Goodbye to London – Art and Politics of 1970’s London

Dan Kidner
Squatters in Tolmer Square, London, 1970s. Photo: Nick Wates. Courtesy Astrid Proll

Titling anthologies or exhibitions, especially those that range over contested territory, is a tricky business. When settling on Goodbye to London: Radical Art & Politics in the ’70s editor Astrid Proll must have felt that with this she had a title that straightforwardly registered the balance between timely social history and personal recollection that the texts in the book would strike. As it turns out the book tends towards nostalgia, as indicated by the first part of the title, and veers away from satisfactory survey, as promised by the second. Questions about the relationship between the artistic practices of then and now; the legacy of political and social movements of the decade, or the relation of artistic practices to these movements; and the aesthetic consequences of neoliberal policies, all go unanswered.

The book is composed of a short introduction by Proll, a photo-essay by Jon Savage, personal recollections about the squatting culture and gay rights movement provided by Sacha Craddock and Peter Cross respectively, an essay about the Grunwick Strike by Homer Sykes, and a contextual essay by Andrew Wilson with the unwieldy title, Art: Politics / Theory: Practice. The book was published in conjunction with an exhibition of the same name that took place last summer at Neue Gesellschaft fur Bildende Kunst, Berlin, so there are also images of works that were included in the exhibition by Stuart Brisley, Margaret Harrison, Peter Kennard, Jo Spence, Marc Karlin and Derek Jarman.

Proll’s sketchily remembered years in London cover a period of personal development and acclimatisation. She fled Germany in the early Seventies – as member of the Red Army Faction (Baader-Meinhof Group) she was on the run from the German authorities. She kept a low profile from 1974 to 1978, but was then discovered and interned in Brixton Prison for a year before being extradited to Germany. For her the “English Left” was more pragmatic, less likely to “lose themselves in theories” than their German counterparts, and as a group more together, less fragmented.

The picture of London she paints: of squats being hotbeds of political activism, art and alternative lifestyles, runs the risk of self parody – whilst reading Proll’s introduction Doris Lessing’s early eighties satire, The Good Terrorist, was never far from my mind. Proll’s crude characterisations of the time don’t constitute anything like a satisfactory social history, but do reveal something of her own personal development: the women’s movement was a time when the idea of men as romantic partners was jettisoned, ‘they felt they had more in common with women than men’.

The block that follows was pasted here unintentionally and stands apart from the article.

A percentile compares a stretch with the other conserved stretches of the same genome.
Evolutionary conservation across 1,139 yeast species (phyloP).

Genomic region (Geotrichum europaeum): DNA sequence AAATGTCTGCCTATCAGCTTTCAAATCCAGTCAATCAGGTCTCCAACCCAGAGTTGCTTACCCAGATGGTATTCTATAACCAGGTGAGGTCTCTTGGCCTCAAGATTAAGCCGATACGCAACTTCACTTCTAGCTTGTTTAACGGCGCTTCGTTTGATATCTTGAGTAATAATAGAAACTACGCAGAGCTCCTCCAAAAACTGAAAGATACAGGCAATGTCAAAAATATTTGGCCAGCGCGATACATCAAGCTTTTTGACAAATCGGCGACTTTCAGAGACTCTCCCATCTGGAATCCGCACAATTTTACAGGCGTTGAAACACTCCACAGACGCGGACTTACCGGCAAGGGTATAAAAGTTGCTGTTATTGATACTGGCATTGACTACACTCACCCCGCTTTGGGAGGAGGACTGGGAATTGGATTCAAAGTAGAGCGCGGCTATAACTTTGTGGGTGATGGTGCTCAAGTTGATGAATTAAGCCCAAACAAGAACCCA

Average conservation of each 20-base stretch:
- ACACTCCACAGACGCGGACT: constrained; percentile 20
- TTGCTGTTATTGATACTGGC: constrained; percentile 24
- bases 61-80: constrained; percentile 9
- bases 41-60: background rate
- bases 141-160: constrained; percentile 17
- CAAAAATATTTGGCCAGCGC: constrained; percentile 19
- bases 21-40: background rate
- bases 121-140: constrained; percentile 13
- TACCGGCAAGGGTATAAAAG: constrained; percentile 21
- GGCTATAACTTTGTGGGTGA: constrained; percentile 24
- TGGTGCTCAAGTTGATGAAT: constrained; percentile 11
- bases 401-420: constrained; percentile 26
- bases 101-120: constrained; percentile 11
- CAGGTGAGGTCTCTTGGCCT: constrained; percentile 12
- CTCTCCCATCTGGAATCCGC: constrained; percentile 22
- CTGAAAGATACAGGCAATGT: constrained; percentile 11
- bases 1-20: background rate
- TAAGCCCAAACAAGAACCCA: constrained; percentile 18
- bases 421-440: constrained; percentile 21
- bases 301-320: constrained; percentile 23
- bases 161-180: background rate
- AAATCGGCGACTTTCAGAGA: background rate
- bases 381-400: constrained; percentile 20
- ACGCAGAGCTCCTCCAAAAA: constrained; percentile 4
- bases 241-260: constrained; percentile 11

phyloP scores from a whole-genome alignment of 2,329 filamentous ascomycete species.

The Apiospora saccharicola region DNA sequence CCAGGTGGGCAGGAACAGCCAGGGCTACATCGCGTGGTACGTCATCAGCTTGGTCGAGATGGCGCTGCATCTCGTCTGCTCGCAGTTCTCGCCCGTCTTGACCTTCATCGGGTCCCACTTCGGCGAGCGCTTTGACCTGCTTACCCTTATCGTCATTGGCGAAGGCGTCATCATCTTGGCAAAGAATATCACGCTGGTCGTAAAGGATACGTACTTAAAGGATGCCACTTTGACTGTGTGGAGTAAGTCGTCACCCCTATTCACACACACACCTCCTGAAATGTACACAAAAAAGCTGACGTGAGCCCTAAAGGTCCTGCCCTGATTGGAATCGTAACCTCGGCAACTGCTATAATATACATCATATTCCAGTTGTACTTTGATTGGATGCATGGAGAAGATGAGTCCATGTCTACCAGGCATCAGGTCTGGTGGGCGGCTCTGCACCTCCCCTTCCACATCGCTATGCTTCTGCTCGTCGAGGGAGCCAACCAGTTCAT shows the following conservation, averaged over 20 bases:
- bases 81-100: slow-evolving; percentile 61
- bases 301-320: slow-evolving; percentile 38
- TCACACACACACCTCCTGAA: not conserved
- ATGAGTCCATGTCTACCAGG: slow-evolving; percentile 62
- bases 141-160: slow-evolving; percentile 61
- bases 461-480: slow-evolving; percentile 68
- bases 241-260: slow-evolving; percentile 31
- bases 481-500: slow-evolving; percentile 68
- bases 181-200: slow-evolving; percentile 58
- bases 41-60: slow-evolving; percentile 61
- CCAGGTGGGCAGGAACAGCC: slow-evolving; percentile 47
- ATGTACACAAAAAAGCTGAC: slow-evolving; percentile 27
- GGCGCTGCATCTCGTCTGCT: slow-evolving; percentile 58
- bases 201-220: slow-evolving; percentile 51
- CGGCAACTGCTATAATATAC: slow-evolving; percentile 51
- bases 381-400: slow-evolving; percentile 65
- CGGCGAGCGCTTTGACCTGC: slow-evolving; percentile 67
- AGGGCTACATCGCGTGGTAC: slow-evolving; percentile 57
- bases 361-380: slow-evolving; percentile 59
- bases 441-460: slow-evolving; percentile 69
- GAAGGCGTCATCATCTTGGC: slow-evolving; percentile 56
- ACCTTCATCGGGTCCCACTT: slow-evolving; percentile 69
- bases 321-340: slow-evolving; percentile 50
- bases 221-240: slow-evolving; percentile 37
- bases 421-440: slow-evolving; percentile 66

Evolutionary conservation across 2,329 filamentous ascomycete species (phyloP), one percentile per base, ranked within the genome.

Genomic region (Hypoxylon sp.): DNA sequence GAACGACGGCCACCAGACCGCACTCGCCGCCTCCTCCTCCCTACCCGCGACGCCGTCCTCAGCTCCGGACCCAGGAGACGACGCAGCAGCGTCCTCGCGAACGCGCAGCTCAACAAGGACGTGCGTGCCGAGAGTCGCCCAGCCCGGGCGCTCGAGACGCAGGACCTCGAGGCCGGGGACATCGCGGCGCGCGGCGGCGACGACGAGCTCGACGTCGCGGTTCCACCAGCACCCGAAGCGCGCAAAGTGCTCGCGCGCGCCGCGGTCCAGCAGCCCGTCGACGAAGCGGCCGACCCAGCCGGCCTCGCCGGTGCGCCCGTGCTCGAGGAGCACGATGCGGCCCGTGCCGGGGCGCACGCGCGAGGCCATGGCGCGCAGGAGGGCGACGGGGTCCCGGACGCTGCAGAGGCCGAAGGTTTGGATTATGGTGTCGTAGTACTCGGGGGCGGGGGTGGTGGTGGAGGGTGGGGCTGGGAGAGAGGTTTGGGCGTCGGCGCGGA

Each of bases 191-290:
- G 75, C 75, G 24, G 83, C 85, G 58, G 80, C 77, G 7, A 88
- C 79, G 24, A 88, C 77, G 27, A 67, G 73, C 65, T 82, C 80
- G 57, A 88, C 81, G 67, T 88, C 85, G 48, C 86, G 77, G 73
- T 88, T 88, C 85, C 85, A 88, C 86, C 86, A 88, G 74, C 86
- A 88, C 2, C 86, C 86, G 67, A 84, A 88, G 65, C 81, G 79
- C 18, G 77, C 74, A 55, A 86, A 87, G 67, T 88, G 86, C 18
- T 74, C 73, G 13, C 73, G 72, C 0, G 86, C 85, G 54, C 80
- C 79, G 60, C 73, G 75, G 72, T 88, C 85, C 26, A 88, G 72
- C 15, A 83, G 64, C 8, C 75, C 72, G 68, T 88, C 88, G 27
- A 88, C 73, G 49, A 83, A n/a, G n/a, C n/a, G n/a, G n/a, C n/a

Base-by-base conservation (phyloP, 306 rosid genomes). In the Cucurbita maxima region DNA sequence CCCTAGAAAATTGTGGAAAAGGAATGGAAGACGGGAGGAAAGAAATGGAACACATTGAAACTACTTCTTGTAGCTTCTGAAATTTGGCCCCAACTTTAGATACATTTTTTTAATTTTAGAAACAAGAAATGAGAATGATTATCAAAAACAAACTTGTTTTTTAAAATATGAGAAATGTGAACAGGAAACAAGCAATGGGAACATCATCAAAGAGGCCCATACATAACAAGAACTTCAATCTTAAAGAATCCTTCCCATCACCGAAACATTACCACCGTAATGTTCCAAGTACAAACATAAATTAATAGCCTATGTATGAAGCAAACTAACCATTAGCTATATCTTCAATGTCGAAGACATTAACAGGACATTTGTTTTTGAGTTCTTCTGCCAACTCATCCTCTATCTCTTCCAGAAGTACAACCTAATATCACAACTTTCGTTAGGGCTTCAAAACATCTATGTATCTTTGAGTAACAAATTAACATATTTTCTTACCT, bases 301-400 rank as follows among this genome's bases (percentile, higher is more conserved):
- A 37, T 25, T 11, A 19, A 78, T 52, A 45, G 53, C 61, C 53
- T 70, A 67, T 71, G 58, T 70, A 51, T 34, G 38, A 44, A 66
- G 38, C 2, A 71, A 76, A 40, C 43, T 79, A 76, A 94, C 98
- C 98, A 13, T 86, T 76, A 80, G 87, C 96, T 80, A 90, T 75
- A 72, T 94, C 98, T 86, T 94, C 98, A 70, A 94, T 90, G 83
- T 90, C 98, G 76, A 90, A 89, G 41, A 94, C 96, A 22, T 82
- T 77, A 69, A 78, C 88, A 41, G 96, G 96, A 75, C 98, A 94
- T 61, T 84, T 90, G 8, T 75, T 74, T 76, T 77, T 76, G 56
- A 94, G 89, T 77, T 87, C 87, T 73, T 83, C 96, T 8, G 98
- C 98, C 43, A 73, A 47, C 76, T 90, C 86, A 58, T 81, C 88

Savage’s photographs of West London – specifically the area around Lancaster Road and the Westway – taken in 77 are alternately dull and menacing. There are bits of graffiti here and there, and derelict buildings, but most of all there is space. As much as the degradation, Savage meant to show this space, pregnant with possibility. What he calls in his short essay, “an interzone waiting for something to happen, for the beasts to be unleashed”. Savage writes of London’s cycles of boom and bust, and of the built environment’s arrested development – the “rampant and insensitive development” of the sixties and early seventies left to rot – but his strength is in uncovering the youth cultures that emerged at this time.

For him Margaret Thatcher’s government’s victory in the general election of May 1979 sounded the death knell for “alternative” London – this brief period when anything was possible because all was lost. What Savage’s take on this period lacks in nuance and rigour it makes up for in striking imagery and a pithy turn of phrase, much like the punk and post-punk music that he has so thoroughly chronicled elsewhere.

Despite recent exhibitions in London such as The Secret Public: Last Days of the British Underground 1978-1988 at the ICA and Panic Attack: Art in the Punk Years at the Barbican (both, 2007), the history of British art in the 70s is still in some sense to be written, and art’s brush with politics at this time, still little understood.

Goodbye to London, for all its shortcomings does at least lay the foundations for the work that needs to be done, and highlights the events that impacted on a generation of artists largely absent from histories of recent British art. Other books such as Framing Feminism (edited by Rozsika Parker and Griselda Pollock), Left Shift: Radical Art in 1970s Britain by John A. Walker and Margaret Dickinson’s excellent Rouge Reels: Oppositional Film in Britain, 1945 – 90, are more rigorously researched if just as partial. With the growing interest in the art and politics of this much maligned of decades this list is sure to grow.

Dan Kidner is a writer and curator, and the Director of City Projects


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